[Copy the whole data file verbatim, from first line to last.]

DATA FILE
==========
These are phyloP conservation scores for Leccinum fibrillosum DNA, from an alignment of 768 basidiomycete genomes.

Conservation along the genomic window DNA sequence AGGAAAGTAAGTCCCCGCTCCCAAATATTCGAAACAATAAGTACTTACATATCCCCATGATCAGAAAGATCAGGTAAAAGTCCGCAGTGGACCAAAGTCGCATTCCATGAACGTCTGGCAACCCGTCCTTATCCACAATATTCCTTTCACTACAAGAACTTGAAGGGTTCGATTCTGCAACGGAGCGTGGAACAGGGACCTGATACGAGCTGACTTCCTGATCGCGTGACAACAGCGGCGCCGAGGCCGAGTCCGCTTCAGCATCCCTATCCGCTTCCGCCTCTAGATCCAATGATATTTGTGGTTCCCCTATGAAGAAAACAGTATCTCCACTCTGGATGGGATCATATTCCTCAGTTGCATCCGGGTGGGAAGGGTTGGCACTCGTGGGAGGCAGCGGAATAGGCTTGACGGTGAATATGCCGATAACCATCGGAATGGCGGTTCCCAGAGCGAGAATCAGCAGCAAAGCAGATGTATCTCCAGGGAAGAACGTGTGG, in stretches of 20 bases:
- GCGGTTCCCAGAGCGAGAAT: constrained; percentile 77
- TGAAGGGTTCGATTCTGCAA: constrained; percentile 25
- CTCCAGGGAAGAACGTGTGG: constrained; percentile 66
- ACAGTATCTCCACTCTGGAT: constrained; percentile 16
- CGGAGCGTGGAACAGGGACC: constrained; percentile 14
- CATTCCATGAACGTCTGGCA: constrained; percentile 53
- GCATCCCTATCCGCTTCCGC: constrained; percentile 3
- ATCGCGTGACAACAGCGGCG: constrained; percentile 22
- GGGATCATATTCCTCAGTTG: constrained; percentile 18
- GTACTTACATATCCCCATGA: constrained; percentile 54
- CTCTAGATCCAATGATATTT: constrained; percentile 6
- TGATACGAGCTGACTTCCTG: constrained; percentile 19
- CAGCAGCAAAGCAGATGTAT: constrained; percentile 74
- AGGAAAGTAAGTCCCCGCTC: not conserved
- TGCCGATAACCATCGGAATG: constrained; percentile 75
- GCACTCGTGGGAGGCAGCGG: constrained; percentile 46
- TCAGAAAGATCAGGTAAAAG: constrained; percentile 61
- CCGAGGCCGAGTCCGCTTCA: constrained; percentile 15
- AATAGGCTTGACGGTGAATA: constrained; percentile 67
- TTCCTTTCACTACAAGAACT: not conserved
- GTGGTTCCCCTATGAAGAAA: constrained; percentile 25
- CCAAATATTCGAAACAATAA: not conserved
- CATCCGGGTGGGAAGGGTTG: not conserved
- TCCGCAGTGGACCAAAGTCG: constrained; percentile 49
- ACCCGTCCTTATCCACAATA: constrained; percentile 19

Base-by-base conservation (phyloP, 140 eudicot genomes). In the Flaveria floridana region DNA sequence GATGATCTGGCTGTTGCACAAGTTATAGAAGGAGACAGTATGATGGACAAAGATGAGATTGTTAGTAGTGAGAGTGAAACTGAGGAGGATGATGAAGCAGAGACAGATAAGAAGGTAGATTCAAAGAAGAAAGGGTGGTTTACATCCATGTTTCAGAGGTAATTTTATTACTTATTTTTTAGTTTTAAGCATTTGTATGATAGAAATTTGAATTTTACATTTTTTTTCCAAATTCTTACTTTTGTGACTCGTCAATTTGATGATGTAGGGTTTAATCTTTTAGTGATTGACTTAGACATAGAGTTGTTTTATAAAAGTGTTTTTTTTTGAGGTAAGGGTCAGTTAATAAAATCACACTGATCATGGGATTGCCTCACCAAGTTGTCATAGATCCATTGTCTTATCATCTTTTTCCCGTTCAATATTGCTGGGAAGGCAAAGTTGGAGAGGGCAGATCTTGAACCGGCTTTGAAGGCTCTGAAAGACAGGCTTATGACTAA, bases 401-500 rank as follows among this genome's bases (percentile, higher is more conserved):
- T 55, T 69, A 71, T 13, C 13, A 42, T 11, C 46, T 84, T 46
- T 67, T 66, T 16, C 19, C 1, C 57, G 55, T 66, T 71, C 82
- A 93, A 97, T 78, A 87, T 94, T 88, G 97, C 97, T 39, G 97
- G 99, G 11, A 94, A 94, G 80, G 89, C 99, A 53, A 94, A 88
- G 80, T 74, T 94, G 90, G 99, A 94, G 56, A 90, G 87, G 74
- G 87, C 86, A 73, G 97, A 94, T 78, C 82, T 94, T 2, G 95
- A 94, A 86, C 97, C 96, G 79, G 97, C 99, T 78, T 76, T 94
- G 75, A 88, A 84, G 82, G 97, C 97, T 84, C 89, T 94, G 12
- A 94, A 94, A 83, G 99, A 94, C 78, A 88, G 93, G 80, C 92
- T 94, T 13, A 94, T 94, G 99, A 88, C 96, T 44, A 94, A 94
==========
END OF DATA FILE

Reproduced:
These are phyloP conservation scores for Leccinum fibrillosum DNA, from an alignment of 768 basidiomycete genomes.

Conservation along the genomic window DNA sequence AGGAAAGTAAGTCCCCGCTCCCAAATATTCGAAACAATAAGTACTTACATATCCCCATGATCAGAAAGATCAGGTAAAAGTCCGCAGTGGACCAAAGTCGCATTCCATGAACGTCTGGCAACCCGTCCTTATCCACAATATTCCTTTCACTACAAGAACTTGAAGGGTTCGATTCTGCAACGGAGCGTGGAACAGGGACCTGATACGAGCTGACTTCCTGATCGCGTGACAACAGCGGCGCCGAGGCCGAGTCCGCTTCAGCATCCCTATCCGCTTCCGCCTCTAGATCCAATGATATTTGTGGTTCCCCTATGAAGAAAACAGTATCTCCACTCTGGATGGGATCATATTCCTCAGTTGCATCCGGGTGGGAAGGGTTGGCACTCGTGGGAGGCAGCGGAATAGGCTTGACGGTGAATATGCCGATAACCATCGGAATGGCGGTTCCCAGAGCGAGAATCAGCAGCAAAGCAGATGTATCTCCAGGGAAGAACGTGTGG, in stretches of 20 bases:
- GCGGTTCCCAGAGCGAGAAT: constrained; percentile 77
- TGAAGGGTTCGATTCTGCAA: constrained; percentile 25
- CTCCAGGGAAGAACGTGTGG: constrained; percentile 66
- ACAGTATCTCCACTCTGGAT: constrained; percentile 16
- CGGAGCGTGGAACAGGGACC: constrained; percentile 14
- CATTCCATGAACGTCTGGCA: constrained; percentile 53
- GCATCCCTATCCGCTTCCGC: constrained; percentile 3
- ATCGCGTGACAACAGCGGCG: constrained; percentile 22
- GGGATCATATTCCTCAGTTG: constrained; percentile 18
- GTACTTACATATCCCCATGA: constrained; percentile 54
- CTCTAGATCCAATGATATTT: constrained; percentile 6
- TGATACGAGCTGACTTCCTG: constrained; percentile 19
- CAGCAGCAAAGCAGATGTAT: constrained; percentile 74
- AGGAAAGTAAGTCCCCGCTC: not conserved
- TGCCGATAACCATCGGAATG: constrained; percentile 75
- GCACTCGTGGGAGGCAGCGG: constrained; percentile 46
- TCAGAAAGATCAGGTAAAAG: constrained; percentile 61
- CCGAGGCCGAGTCCGCTTCA: constrained; percentile 15
- AATAGGCTTGACGGTGAATA: constrained; percentile 67
- TTCCTTTCACTACAAGAACT: not conserved
- GTGGTTCCCCTATGAAGAAA: constrained; percentile 25
- CCAAATATTCGAAACAATAA: not conserved
- CATCCGGGTGGGAAGGGTTG: not conserved
- TCCGCAGTGGACCAAAGTCG: constrained; percentile 49
- ACCCGTCCTTATCCACAATA: constrained; percentile 19

Base-by-base conservation (phyloP, 140 eudicot genomes). In the Flaveria floridana region DNA sequence GATGATCTGGCTGTTGCACAAGTTATAGAAGGAGACAGTATGATGGACAAAGATGAGATTGTTAGTAGTGAGAGTGAAACTGAGGAGGATGATGAAGCAGAGACAGATAAGAAGGTAGATTCAAAGAAGAAAGGGTGGTTTACATCCATGTTTCAGAGGTAATTTTATTACTTATTTTTTAGTTTTAAGCATTTGTATGATAGAAATTTGAATTTTACATTTTTTTTCCAAATTCTTACTTTTGTGACTCGTCAATTTGATGATGTAGGGTTTAATCTTTTAGTGATTGACTTAGACATAGAGTTGTTTTATAAAAGTGTTTTTTTTTGAGGTAAGGGTCAGTTAATAAAATCACACTGATCATGGGATTGCCTCACCAAGTTGTCATAGATCCATTGTCTTATCATCTTTTTCCCGTTCAATATTGCTGGGAAGGCAAAGTTGGAGAGGGCAGATCTTGAACCGGCTTTGAAGGCTCTGAAAGACAGGCTTATGACTAA, bases 401-500 rank as follows among this genome's bases (percentile, higher is more conserved):
- T 55, T 69, A 71, T 13, C 13, A 42, T 11, C 46, T 84, T 46
- T 67, T 66, T 16, C 19, C 1, C 57, G 55, T 66, T 71, C 82
- A 93, A 97, T 78, A 87, T 94, T 88, G 97, C 97, T 39, G 97
- G 99, G 11, A 94, A 94, G 80, G 89, C 99, A 53, A 94, A 88
- G 80, T 74, T 94, G 90, G 99, A 94, G 56, A 90, G 87, G 74
- G 87, C 86, A 73, G 97, A 94, T 78, C 82, T 94, T 2, G 95
- A 94, A 86, C 97, C 96, G 79, G 97, C 99, T 78, T 76, T 94
- G 75, A 88, A 84, G 82, G 97, C 97, T 84, C 89, T 94, G 12
- A 94, A 94, A 83, G 99, A 94, C 78, A 88, G 93, G 80, C 92
- T 94, T 13, A 94, T 94, G 99, A 88, C 96, T 44, A 94, A 94